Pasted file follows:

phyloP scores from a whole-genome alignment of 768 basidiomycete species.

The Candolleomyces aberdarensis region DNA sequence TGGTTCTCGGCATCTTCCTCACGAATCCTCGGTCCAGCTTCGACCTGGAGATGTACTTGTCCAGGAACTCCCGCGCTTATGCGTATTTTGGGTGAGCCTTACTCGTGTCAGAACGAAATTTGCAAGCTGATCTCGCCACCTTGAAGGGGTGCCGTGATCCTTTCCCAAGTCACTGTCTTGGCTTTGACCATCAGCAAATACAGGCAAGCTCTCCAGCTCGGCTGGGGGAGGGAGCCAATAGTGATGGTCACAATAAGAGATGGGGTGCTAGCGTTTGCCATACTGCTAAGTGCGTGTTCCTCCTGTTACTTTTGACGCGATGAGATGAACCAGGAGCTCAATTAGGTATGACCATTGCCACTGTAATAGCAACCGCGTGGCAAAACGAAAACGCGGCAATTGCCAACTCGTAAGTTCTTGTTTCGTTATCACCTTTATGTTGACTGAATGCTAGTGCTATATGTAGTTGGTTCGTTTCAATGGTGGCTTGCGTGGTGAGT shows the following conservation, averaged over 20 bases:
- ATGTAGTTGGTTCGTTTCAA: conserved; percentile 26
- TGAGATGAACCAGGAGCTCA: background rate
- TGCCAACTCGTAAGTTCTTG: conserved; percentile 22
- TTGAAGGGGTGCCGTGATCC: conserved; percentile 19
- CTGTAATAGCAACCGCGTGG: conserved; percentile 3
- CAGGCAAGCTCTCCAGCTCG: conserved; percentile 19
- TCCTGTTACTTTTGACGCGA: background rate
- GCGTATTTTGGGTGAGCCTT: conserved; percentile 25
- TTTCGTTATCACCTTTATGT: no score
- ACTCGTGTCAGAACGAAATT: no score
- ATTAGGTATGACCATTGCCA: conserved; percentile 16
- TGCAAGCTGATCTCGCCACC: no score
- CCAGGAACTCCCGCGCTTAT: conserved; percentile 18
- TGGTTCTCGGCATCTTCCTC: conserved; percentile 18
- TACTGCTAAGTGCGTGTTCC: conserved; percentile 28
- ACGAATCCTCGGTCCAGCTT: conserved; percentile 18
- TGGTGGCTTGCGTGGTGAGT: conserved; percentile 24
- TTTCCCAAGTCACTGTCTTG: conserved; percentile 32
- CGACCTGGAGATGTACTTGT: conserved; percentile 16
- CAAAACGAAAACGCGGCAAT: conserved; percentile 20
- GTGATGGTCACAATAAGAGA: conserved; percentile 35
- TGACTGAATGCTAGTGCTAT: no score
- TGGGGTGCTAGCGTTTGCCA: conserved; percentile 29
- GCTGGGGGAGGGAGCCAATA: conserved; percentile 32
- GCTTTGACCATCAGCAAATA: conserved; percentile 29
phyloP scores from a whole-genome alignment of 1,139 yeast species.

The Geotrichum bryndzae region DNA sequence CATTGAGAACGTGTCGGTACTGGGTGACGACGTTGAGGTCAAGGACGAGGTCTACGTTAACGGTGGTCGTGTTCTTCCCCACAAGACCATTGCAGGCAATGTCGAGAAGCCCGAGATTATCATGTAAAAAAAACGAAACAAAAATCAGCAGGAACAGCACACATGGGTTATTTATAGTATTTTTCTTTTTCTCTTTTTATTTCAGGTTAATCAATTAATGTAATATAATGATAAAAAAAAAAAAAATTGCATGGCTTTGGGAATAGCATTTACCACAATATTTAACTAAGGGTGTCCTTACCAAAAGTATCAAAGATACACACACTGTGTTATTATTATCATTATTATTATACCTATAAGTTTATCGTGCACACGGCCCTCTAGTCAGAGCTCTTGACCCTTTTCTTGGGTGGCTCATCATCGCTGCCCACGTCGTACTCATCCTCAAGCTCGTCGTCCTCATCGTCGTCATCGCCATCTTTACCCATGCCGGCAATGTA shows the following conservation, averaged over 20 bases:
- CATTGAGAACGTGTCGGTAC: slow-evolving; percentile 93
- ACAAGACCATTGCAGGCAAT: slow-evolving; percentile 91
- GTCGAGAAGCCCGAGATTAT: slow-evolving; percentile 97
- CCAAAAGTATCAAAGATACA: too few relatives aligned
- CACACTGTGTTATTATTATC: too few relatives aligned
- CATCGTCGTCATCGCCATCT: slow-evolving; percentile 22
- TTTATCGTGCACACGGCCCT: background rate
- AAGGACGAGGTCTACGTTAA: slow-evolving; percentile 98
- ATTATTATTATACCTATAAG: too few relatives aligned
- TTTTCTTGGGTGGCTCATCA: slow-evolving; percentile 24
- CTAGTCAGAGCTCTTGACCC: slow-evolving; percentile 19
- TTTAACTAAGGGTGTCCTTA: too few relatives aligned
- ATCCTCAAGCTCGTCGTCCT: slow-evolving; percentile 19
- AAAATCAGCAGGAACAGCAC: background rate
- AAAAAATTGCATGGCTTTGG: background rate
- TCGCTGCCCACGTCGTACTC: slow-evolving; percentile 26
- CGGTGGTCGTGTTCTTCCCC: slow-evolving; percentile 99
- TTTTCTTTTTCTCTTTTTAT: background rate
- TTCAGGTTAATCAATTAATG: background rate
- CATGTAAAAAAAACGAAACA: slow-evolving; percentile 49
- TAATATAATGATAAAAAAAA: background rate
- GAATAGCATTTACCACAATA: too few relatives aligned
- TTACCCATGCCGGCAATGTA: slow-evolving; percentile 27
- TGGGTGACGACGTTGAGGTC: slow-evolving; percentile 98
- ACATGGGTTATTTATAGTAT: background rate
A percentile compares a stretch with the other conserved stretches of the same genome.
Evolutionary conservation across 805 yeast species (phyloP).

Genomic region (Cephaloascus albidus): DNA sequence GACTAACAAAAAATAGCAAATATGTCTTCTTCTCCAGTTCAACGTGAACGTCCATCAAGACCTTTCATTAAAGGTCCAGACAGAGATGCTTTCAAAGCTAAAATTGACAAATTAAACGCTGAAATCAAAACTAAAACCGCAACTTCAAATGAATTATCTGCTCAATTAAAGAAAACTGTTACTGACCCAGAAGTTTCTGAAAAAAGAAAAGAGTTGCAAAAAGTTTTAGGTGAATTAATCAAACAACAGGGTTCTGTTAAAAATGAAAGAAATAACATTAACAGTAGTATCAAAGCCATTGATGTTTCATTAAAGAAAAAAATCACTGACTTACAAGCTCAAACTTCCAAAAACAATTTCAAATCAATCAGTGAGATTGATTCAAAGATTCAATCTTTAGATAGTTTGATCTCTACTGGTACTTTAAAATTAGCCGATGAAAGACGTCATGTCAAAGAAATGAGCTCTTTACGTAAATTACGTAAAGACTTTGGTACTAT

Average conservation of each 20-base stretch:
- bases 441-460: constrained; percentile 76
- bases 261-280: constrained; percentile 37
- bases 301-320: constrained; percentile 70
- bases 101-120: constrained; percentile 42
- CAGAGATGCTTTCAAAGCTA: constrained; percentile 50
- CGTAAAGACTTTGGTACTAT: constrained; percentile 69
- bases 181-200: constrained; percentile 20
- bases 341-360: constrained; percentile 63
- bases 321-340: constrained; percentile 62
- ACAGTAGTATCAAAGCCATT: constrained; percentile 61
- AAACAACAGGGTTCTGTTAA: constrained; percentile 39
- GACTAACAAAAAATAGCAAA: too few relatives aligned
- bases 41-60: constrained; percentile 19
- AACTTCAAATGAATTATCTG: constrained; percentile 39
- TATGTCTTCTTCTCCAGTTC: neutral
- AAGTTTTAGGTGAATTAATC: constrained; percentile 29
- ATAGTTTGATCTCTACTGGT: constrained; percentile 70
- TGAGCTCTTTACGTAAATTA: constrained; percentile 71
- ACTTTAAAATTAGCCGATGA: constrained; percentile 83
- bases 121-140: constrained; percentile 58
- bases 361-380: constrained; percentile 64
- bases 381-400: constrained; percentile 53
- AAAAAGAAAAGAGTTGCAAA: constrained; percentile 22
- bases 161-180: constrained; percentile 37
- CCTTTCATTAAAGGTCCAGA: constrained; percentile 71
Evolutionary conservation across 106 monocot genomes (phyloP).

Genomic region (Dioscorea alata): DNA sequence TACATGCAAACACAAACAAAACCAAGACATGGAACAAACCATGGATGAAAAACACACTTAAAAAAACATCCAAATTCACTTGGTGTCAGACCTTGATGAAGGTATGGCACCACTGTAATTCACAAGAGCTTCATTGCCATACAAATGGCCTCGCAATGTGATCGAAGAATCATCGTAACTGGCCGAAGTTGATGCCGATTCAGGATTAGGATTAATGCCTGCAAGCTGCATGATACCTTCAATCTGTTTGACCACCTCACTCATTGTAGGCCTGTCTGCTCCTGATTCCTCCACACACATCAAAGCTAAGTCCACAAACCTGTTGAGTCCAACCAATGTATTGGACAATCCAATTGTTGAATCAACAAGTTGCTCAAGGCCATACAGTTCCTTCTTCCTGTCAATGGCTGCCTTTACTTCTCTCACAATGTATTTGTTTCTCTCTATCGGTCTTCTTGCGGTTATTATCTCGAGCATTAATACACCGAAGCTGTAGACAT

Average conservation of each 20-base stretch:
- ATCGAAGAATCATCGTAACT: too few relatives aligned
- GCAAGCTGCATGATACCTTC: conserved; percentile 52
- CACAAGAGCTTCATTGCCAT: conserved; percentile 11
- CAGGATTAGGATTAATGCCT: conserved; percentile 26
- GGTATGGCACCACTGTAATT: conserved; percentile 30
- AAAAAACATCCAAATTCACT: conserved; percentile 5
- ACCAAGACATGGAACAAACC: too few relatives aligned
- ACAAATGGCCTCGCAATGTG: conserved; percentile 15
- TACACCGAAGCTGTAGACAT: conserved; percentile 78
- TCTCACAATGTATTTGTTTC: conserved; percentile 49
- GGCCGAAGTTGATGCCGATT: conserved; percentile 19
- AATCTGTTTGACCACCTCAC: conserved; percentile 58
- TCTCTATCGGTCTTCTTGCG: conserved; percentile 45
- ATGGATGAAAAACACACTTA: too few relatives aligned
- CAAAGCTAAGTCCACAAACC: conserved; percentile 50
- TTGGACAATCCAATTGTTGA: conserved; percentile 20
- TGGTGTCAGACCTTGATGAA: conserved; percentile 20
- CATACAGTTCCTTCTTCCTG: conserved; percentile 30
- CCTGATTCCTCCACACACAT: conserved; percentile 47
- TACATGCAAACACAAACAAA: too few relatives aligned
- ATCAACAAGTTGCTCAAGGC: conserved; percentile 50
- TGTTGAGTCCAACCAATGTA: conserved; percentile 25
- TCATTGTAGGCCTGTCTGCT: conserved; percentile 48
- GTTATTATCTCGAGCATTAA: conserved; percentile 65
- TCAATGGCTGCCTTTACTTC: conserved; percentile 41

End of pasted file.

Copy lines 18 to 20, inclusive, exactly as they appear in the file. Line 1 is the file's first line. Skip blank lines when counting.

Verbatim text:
- ACGAATCCTCGGTCCAGCTT: conserved; percentile 18
- TGGTGGCTTGCGTGGTGAGT: conserved; percentile 24
- TTTCCCAAGTCACTGTCTTG: conserved; percentile 32